Archive for the ‘Kauswagan’ Category

The True Story of the Start of the 2000 Mindanao War: A Recollection and View from Lanao del Norte

January 5, 2009


Approaching the end of 1999, the non-technical end of the last century, there was a certain disquiet in Cagayan de Oro City. For some months already troops from Luzon and Visayas kept arriving to be hosted temporarily in the Army’s divisional camp there before being sent to Muslim areas. Of course there was already intermittent fighting in Cotabato and Lanao del Sur.

Soon there were whispers of war. Then President Estrada came. In a war-like tone he said he gave the MILF his personal guarantees that “he will treat them fairly” if they will give up their struggle but its leadership has been rebuffing him. He said he is ready to launch an “all-out war” to resolve the Mindanao problem.

When asked if it is true that there are already 36 battalions in Mindanao, President Estrada replied, “38!” And soon after that another two battallions arrived (and more after the war began).

Sometime early March the commander of a newly-arrived Army batallion near Kauswagan, Lanao del Norte sent a letter to Commander Bravo, commander of the MILF-BIAF’s then-2nd Division, demanding the return of an abandoned schoolhouse which Bravo was occupying. Reportedly a man of few words and having a short fuse, Bravo refused.

It must be noted that in 1997 the government and the MILF signed a ceasefire agreement and in 1999 the two sides held formal peace talks. In the process, the MILF submitted a list of 13 major and 30 satellite MILF camps for verification and recognition. However, when the count reached 7 major camps “noted”, hostilities started.

When the Army commander threatened attack, Bravo declared his “green line” and said he will fire upon any government forces that breach it.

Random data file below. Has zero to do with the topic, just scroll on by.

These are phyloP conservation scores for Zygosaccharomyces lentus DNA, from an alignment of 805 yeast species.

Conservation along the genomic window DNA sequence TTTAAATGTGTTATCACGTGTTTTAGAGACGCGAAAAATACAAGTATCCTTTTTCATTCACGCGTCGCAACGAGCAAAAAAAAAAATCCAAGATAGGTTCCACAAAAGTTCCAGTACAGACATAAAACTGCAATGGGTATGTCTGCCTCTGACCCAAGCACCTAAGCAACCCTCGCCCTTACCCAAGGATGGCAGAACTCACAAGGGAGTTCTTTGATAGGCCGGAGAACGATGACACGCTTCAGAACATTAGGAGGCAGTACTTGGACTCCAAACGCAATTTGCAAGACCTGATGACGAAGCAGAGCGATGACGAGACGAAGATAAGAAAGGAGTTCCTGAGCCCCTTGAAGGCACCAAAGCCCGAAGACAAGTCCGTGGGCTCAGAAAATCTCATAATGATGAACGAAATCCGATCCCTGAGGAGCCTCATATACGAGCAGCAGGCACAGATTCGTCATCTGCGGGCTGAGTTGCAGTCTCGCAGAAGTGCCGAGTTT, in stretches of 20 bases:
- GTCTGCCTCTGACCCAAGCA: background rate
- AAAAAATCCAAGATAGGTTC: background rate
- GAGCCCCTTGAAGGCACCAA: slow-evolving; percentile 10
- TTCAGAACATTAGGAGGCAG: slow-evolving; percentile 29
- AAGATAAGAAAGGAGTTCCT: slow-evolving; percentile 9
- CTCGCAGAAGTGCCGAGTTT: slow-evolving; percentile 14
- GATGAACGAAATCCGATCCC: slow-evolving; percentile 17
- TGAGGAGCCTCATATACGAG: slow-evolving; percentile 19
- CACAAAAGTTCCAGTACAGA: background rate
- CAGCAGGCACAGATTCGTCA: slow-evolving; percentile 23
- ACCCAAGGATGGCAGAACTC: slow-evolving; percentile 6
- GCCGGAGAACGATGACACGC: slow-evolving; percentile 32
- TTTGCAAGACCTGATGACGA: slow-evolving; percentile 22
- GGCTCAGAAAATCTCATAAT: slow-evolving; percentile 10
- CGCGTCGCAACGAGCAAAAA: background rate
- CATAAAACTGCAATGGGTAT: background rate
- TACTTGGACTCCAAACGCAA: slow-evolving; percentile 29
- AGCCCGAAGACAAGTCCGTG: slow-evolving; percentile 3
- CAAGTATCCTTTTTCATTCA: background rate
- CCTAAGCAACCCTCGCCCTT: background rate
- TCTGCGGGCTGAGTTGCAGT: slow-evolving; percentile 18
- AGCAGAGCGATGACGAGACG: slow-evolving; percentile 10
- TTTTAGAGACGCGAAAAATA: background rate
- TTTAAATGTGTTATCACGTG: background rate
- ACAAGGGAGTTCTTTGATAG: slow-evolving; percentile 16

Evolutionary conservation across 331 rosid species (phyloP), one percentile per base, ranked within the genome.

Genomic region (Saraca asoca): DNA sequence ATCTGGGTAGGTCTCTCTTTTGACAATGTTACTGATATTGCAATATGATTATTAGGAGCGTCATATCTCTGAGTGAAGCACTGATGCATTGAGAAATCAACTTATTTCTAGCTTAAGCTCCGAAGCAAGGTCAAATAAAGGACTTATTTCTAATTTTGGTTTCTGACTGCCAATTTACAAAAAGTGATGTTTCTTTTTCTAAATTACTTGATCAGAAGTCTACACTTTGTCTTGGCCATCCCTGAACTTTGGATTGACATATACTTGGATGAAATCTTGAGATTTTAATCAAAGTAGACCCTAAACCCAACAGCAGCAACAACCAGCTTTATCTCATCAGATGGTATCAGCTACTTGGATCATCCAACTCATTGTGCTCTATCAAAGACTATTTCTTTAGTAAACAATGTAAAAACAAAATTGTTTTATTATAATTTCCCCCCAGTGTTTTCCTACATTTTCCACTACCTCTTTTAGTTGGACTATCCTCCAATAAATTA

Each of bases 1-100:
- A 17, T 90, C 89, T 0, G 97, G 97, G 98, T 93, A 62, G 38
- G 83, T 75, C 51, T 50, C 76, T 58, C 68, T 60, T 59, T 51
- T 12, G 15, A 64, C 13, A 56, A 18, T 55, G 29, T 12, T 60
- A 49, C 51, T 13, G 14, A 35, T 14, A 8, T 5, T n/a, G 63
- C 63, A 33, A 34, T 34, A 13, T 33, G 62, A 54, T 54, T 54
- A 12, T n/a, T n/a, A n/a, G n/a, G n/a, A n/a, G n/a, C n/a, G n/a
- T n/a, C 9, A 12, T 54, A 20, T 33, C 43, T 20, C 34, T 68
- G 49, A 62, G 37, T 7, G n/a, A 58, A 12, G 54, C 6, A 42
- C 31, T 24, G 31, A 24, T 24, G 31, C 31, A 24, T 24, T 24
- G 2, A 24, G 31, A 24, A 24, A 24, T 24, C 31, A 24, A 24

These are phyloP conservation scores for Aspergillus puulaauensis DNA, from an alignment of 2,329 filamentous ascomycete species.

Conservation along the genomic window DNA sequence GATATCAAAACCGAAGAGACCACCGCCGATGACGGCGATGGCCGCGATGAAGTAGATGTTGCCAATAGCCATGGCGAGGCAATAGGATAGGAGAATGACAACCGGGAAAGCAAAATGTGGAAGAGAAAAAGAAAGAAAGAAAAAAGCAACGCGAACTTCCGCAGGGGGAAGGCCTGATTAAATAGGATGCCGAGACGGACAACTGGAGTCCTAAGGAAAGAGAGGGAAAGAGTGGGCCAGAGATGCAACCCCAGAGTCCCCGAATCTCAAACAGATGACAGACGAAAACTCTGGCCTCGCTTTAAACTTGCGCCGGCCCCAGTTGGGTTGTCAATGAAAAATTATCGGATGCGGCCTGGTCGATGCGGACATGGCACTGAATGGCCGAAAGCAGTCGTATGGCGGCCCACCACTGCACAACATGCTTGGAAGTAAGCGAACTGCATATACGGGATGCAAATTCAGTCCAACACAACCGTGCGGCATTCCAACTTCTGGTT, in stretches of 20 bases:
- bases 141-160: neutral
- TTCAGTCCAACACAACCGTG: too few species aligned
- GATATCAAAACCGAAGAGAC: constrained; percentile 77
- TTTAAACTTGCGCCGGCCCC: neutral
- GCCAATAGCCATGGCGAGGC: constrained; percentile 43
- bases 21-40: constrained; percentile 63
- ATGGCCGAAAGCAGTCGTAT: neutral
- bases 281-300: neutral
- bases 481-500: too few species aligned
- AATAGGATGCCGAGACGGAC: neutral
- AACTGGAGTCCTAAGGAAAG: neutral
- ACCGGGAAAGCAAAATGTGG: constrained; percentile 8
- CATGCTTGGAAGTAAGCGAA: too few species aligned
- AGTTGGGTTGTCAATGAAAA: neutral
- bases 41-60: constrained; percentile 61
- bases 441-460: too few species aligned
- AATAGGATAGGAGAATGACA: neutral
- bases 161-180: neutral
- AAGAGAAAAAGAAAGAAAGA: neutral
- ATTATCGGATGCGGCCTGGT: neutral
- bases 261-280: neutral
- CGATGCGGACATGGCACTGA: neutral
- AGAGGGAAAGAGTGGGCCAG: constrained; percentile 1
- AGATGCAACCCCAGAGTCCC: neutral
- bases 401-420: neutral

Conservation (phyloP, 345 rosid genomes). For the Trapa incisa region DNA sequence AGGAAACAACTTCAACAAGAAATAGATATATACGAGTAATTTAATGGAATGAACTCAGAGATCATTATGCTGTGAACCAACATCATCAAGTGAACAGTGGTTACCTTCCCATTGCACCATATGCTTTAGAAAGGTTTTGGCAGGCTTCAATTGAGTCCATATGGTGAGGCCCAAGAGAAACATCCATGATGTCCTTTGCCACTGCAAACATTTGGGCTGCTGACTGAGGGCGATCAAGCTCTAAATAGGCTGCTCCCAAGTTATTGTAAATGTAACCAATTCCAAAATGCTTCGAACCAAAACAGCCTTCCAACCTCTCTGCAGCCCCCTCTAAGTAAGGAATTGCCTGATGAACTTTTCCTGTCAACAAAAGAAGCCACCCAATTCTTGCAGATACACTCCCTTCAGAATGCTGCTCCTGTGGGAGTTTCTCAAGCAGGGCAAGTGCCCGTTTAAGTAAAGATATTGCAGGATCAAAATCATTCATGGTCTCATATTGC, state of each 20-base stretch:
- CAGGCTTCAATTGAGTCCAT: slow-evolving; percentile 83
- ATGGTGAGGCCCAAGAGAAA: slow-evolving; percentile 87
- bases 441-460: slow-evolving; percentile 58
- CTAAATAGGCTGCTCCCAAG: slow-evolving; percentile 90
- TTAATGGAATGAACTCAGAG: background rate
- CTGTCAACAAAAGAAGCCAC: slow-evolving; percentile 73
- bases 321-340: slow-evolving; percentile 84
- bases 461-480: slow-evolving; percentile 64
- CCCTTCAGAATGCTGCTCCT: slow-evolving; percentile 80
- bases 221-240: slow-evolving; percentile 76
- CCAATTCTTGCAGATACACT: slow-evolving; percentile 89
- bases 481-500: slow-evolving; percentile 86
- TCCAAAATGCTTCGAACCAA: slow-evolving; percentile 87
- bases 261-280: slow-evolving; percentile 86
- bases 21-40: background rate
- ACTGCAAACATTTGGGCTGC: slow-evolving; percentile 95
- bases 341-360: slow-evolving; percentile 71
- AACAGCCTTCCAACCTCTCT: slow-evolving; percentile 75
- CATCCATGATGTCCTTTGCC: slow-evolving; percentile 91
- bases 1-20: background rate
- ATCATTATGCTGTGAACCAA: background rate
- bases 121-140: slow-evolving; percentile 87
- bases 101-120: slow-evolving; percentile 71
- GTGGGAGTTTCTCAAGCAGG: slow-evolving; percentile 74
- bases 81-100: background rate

Soon two tracked Army armored personnel carriers (M-113s) came. A Chinese B-40 rocket launcher was fired breaching the two sides of the APC and killing all the crew. The second APC beat a hasty retreat. All these were captured on video and shown uncut on Iligan City TV.

Soon a full-scale Army assault ensued. Unable to hold on to his camp, Bravo launched an attack on Kauswagan, Lanao del Norte. He was able to occupy the who town for 12 hours on March 17, 2000. This is the part of the war which the government highlighted as the “start” of the 2000 Mindanao war.

The MILF ransacked the police headquarters but they spared the municipal hall. Bravo withdrew from Kauswagan before the Army came (but medals were handed out for the “liberation” of the town). A handful of Muslim homes were set on fire by Christians in the aftermath.

For one week the private TV station in Iligan City covered the war uncensored, showing video footages from both sides including the Army’s “clearing” operations (all I saw of this were soldiers blanketing by gunfire any possible hiding space and animals running in all directions).

The radio stations of Iligan and Cagayan de Oro cities gave free rein to partisans of both sides. Exchanges readily escalated to the level of insults, taunts and threats. But I noticed that the Muslim partisans were more level-headed. The most searing was the question, “How can you call yourself Christians if you burn and ransack houses of your neighbors?”.

After one week the government threatened to close the stations. It was losing the propaganda war. The vivid coverage stopped but not the fighting.

The military assault spread throughout Mindanao. The famed Camp Abubakar and the Buliok complex (the MILF’s biggest camp) fell to government soldiers. President Estrada claimed victory when he was able to raise the Philippine flag in Camp Abubakar, the MILF’s central base.

And the Filipino people believed the war started with the MILF’s attack in Kauswagan. In the same way the people believe now that the recent war started with the MILF’s attack (again) in Kauswagan.

[photo credit:christusrex]

The True Story of the Start of the 2000 Mindanao War: A Recollection and View from Lanao del Norte

January 5, 2009


Approaching the end of 1999, the non-technical end of the last century, there was a certain disquiet in Cagayan de Oro City. For some months already troops from Luzon and Visayas kept arriving to be hosted temporarily in the Army’s divisional camp there before being sent to Muslim areas. Of course there was already intermittent fighting in Cotabato and Lanao del Sur.